By David Fong
Regional Sports Editor
TIPP CITY — Ian Yunker wasn’t going to let a little thing like hard work scare him.
If anything, the senior pitcher on the Tippecanoe High School baseball team was looking for a college program that would demand more of him and push him to get better.
And Yunker found exactly that in Morehead State, where he signed his letter of intent to attend school and play baseball.
“I went down there for a camp late last summer and really liked it,” Yunker said. “They talk about themselves being a ‘blue collar’ team and how they work hard for everything, and that’s the way I’ve been my whole life. Plus, they are a really good team that is expected to win the (Ohio Valley Conference). That’s always the goal, to win a league championship.”
The fact that Yunker would end up playing Division I college baseball may have seemed preordained, given his baseball lineage as the grandson of Troy Post 43 legion baseball coaching legend Frosty Brown. The fact of the matter is, however, that Yunker put more pressure on himself to succeed than anyone else possibly could have.
“Since I was in middle school, and especially since I started high school and started getting good innings early in my career, I’ve been looking forward to the opportunity to play college baseball,” Yunker said. “I knew I would find someplace to play — if you are a baseball player, you can always find someplace to play — but I made it a goal for myself to play Division I. Frosty never put that expectation on me, to play Division I, that’s something I put on myself.”
As a junior last spring, Yunker went 6-1 with a 1.56 earned run average as he helped lead the Red Devils to a share of the Greater Western Ohio Conference American League North Division title. He led the team in strikeouts (57) and appearances (12), and was tied for the team lead in innings pitched (40.1).
As a sophomore, Yunker went 2-0 with one save and a minuscule 0.24 ERA, while recording 36 strikeouts in 29.2 innings pitched. He also has been a mainstay on his grandfather’s Post 43 teams in the summer.
“Ian is a kid who has grown up around baseball; his grandfather is a legend and Ian’s been tagging along since he’s a little kid,” Tippecanoe coach Bruce Cahill said. “Baseball has always been a part of his life. He understands the game and he’s only going to get better. He’s a kid with good velocity — he hit 86 (miles per hour) for us last spring, but he knows he’s also got some things in can work on and get better. He’s still got room to grow.”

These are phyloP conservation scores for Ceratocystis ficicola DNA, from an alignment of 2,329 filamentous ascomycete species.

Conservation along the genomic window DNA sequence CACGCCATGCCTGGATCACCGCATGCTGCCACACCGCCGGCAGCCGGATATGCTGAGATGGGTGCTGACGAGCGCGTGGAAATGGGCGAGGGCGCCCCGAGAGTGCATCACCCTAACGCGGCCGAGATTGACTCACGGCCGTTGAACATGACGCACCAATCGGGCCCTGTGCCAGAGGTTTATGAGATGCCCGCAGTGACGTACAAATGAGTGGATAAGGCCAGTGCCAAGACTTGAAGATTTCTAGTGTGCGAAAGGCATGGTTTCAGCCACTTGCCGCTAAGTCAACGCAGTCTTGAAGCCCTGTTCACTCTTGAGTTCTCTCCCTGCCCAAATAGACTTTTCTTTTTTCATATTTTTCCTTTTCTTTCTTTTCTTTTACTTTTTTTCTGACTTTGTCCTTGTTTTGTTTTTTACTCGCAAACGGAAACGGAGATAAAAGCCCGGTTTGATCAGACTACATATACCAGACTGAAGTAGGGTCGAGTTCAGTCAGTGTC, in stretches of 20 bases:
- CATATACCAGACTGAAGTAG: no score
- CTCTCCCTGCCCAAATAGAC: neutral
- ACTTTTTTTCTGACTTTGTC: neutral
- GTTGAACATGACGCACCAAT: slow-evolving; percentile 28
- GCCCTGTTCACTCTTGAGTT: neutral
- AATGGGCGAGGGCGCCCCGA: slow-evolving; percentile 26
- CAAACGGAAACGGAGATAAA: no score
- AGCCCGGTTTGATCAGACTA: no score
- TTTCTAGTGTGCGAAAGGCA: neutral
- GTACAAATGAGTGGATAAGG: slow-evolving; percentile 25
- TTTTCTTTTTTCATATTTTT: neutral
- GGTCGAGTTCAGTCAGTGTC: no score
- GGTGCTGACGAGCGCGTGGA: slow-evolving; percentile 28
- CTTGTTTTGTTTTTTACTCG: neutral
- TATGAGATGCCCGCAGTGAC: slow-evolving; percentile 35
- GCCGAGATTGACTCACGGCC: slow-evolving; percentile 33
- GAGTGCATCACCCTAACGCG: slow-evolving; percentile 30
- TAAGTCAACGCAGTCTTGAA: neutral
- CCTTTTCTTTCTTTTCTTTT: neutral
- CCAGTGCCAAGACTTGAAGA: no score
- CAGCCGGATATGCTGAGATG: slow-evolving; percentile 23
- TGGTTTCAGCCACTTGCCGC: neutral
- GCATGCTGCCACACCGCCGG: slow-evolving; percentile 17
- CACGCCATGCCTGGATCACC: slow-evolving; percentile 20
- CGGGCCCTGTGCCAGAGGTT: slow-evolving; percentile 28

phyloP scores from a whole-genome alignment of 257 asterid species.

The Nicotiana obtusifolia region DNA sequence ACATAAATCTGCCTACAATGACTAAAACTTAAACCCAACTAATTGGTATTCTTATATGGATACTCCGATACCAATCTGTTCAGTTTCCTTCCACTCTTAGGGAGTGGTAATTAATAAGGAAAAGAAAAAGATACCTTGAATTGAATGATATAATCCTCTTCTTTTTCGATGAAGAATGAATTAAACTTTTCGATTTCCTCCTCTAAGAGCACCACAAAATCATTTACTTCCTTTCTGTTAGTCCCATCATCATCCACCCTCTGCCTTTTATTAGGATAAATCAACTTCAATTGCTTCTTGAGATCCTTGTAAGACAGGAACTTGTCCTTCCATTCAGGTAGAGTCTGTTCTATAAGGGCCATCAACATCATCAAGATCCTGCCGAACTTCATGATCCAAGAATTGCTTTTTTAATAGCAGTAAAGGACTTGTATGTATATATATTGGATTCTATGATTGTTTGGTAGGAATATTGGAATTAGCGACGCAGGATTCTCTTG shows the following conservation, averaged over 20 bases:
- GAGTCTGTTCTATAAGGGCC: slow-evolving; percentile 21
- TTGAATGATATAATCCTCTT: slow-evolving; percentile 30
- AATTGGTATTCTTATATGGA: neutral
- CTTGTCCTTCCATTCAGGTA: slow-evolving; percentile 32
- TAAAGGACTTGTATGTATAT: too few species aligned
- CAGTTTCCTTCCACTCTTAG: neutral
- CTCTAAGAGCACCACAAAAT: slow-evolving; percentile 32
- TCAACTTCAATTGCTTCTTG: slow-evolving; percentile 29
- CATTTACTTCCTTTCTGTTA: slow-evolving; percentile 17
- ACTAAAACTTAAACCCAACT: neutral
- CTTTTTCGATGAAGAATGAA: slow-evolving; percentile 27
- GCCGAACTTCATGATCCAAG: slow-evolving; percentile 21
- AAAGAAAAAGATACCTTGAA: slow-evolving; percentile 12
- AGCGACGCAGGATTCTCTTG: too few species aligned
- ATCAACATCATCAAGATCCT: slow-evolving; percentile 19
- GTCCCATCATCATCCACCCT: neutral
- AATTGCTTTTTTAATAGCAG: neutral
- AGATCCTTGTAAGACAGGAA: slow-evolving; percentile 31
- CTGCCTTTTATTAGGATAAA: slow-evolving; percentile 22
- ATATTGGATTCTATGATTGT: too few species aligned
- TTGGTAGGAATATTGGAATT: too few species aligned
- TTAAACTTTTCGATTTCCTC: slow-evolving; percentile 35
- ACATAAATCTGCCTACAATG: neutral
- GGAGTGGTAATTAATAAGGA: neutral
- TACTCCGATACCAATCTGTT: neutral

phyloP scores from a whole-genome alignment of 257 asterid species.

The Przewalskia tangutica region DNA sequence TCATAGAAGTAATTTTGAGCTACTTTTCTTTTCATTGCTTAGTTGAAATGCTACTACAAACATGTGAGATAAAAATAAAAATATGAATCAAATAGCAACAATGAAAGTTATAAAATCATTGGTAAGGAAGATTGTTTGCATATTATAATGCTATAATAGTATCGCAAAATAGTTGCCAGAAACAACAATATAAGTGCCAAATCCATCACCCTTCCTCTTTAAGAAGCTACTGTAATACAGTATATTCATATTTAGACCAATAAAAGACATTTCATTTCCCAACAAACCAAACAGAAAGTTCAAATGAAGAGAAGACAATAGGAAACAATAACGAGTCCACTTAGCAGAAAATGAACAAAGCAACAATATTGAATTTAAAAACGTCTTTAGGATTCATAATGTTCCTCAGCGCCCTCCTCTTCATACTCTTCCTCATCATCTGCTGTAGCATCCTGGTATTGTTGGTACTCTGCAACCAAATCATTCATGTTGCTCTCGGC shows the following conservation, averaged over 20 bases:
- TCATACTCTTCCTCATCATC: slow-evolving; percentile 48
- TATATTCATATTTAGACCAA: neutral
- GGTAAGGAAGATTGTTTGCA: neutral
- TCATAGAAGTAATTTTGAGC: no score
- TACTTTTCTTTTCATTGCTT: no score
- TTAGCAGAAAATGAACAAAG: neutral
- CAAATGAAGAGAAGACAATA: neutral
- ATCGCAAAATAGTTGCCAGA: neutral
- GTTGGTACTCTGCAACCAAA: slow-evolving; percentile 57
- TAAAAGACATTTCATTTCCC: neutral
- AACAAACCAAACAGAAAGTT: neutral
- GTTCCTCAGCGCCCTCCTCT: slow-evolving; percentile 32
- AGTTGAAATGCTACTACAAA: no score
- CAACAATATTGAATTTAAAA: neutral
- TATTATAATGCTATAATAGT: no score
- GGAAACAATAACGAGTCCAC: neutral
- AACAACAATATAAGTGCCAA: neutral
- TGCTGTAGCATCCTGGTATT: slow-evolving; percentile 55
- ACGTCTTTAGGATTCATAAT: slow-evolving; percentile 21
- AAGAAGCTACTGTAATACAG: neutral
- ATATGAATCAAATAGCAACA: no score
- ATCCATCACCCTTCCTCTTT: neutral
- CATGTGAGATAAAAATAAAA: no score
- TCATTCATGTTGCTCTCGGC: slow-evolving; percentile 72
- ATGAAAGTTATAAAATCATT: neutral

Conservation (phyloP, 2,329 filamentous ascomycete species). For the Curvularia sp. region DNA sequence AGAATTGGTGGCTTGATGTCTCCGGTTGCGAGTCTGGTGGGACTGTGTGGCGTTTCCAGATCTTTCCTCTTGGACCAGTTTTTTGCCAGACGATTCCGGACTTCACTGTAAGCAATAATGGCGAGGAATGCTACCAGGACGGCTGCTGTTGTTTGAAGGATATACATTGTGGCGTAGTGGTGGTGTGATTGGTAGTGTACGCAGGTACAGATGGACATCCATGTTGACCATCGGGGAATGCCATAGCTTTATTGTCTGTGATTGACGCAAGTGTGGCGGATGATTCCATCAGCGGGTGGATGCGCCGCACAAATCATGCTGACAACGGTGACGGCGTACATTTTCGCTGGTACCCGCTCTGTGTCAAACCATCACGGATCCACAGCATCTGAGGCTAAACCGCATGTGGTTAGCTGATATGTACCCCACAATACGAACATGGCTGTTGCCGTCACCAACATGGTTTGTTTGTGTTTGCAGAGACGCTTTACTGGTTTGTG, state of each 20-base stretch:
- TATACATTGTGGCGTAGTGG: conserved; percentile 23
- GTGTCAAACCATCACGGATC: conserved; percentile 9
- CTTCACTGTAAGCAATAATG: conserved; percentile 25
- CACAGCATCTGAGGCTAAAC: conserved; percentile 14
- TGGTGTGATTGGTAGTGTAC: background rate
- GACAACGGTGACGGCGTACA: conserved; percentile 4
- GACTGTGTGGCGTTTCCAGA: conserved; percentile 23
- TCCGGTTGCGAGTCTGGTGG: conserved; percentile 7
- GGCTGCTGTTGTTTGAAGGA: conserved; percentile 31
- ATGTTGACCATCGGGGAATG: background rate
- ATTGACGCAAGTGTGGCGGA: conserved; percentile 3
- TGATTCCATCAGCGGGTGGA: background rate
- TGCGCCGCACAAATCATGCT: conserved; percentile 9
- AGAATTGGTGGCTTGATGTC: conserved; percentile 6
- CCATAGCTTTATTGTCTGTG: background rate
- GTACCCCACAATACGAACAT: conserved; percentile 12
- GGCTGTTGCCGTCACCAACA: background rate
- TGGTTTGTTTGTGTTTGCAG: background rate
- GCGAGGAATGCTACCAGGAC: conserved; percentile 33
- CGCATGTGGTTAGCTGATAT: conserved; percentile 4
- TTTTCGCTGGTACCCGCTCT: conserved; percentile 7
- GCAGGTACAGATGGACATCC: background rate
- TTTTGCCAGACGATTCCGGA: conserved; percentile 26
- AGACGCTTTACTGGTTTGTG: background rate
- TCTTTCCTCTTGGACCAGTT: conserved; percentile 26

Yunker said getting better location on his pitches is something he plans to work on this spring and summer before he leaves for college in the fall.
“A lot of people get caught up on velocity, and that helps, but along with that I realize I’m going to be playing Division I college baseball and there are a lot of small ballparks in the OVC. You’ve got to be able to set up your pitches and locate your pitches.”
Yunker is looking forward to the challenge of pitching in college — and the hard work that will come along with it.
“I’m not going to be on scholarship at first, because I was a late addition to their recruiting class,” he said. “But that’s probably better for me. I’m going to have to work for it and won’t come there settled in, expecting everything to come to me. They told me scholarships are going to be based on who performs. They are going to be looking for guys who are willing to work hard, and I want do be one of the guys who does.”
Contact David Fong at firstname.lastname@example.org; follow him on Twitter @thefong